Working Mum: Plenty of horseplay again in the year to come - predictably

By Giles Broadbent on January 31, 2014 1:01 AM |

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COMMENT

By Tabitha Ronson

My friend has flown out to celebrate Chinese New Year in Hong Kong.

It's become a regular fixture on her social calendar along with jetting over to Italy the following month for Carnevale di Venezia (she lives the life of which I can only dream).

She has become obsessive about travelling to Hong Kong to celebrate the Lunar New Year, convinced if she doesn't her good fortune will change.

As is her ritual, tomorrow she will take the MTR to Tai Wo Station in the New Territories and pick up a cab from there to shuttle her to the village of Lam Tsuen, with its famous two Wishing Trees. Here, she will write her wishes for the coming year on pieces of joss paper and tie them to the branches of the trees.

She has been making the same journey for almost 15 years, totally convinced the Wishing Trees make her dreams come true.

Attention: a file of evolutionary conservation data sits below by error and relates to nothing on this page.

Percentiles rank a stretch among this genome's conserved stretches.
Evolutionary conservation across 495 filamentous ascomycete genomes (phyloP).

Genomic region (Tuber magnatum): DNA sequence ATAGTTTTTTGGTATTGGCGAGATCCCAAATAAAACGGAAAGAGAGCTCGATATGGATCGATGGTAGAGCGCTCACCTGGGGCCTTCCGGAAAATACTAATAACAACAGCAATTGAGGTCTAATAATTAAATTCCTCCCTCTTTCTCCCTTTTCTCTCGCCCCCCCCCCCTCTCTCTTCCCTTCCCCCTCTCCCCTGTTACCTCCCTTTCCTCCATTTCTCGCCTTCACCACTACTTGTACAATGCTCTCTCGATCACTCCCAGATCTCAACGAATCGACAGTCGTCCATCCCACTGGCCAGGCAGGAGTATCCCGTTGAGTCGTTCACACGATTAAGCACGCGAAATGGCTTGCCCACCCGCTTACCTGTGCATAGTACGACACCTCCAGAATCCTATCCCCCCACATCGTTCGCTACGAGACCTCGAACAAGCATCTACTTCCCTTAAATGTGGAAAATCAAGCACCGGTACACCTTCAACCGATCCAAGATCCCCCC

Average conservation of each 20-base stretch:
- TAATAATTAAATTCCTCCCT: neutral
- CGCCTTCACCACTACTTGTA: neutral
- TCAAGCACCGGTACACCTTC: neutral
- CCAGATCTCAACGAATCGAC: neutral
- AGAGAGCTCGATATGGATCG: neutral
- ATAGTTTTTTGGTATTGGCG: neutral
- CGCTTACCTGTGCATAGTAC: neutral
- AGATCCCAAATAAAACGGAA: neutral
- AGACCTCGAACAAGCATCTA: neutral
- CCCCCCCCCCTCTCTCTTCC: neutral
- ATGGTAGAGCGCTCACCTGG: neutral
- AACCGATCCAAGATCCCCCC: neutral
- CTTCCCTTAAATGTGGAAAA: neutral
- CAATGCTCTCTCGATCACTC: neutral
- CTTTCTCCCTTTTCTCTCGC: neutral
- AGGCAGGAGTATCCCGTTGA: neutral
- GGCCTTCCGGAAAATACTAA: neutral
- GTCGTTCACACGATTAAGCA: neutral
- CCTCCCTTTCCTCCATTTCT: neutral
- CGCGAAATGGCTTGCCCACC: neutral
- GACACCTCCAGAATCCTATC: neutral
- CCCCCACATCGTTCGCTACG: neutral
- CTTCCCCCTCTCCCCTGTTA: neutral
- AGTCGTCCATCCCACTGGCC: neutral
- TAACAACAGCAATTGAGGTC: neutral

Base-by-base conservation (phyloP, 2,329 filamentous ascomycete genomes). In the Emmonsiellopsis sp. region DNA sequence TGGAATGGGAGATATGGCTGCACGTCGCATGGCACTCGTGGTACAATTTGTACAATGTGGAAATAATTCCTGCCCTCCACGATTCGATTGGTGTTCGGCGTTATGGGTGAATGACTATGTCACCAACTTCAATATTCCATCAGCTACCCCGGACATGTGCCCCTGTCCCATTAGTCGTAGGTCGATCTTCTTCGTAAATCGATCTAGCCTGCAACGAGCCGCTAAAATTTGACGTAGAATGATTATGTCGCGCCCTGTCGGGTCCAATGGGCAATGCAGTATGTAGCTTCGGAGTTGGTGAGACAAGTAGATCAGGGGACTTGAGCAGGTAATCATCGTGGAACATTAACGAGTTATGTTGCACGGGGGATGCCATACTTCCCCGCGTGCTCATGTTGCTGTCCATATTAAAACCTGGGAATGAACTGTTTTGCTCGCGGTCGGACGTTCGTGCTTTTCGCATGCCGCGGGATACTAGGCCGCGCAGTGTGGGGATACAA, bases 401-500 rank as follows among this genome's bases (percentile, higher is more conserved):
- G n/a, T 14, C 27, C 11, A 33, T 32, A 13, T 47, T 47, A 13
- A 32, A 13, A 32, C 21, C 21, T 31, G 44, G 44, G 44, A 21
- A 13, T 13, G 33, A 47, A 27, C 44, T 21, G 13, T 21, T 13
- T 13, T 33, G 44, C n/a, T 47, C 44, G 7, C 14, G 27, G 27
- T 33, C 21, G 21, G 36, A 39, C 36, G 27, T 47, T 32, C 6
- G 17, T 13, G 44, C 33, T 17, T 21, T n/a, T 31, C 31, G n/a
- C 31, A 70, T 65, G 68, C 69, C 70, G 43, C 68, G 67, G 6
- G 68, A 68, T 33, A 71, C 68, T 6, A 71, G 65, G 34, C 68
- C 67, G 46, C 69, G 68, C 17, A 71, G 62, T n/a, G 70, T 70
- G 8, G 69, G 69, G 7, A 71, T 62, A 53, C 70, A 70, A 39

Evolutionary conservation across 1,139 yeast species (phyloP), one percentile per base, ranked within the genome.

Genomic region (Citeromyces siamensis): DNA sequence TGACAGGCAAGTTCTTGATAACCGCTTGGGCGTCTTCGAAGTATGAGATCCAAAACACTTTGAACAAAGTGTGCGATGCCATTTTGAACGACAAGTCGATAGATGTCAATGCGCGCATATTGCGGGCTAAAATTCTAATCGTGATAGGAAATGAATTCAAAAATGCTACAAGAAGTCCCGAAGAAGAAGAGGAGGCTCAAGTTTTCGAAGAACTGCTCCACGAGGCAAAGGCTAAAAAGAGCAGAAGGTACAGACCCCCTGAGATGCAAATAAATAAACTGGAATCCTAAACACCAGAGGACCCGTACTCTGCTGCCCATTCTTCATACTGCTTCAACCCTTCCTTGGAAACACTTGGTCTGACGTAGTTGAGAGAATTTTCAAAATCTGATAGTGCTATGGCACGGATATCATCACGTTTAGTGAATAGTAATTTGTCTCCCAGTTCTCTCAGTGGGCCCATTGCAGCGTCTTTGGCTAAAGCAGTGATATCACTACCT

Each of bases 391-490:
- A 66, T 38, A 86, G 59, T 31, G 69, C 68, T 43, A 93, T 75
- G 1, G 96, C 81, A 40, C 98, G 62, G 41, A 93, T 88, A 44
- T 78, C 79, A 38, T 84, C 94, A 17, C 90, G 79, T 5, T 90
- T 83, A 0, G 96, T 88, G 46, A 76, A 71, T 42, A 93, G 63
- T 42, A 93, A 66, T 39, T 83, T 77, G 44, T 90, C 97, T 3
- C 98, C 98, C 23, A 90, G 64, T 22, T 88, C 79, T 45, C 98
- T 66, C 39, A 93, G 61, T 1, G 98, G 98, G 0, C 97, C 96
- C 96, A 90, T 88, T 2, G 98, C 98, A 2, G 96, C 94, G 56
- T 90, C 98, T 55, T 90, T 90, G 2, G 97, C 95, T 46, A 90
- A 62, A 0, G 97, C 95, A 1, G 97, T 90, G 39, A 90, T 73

My friend is a highly successful businesswoman in the City, with all the trappings that comes with success. In business, she is hard-nosed and cynical.

However, seemingly at odds with her business persona, she regularly consults with clairvoyants, psychics, Feng Shui practitioners and Reiki masters and, along with her daily digest from the FT, she devours her horoscope from the likes of Jonathan Cainer et al.

It has got to the point in her life where she will not make a decision until she has consulted one or other of her "spiritual counsellors" or taken herself off to a retreat in Thailand to meditate on the issue.

Oh the luxury of being a singleton sans children. Not for her the in-the-moment life, the on-the-spot decision making, that comes with being a parent.

It's the Chinese Year of the Wood Horse. I don't need to go to Hong Kong or consult with any soothsayer to know that for me it's going to be filled with times of worry, moments of tears - both of joy and sadness - and lots of laughter, the majority of which will be courtesy of Master A.

Working Mum, wishing all readers Kung Hei Fat Choy.

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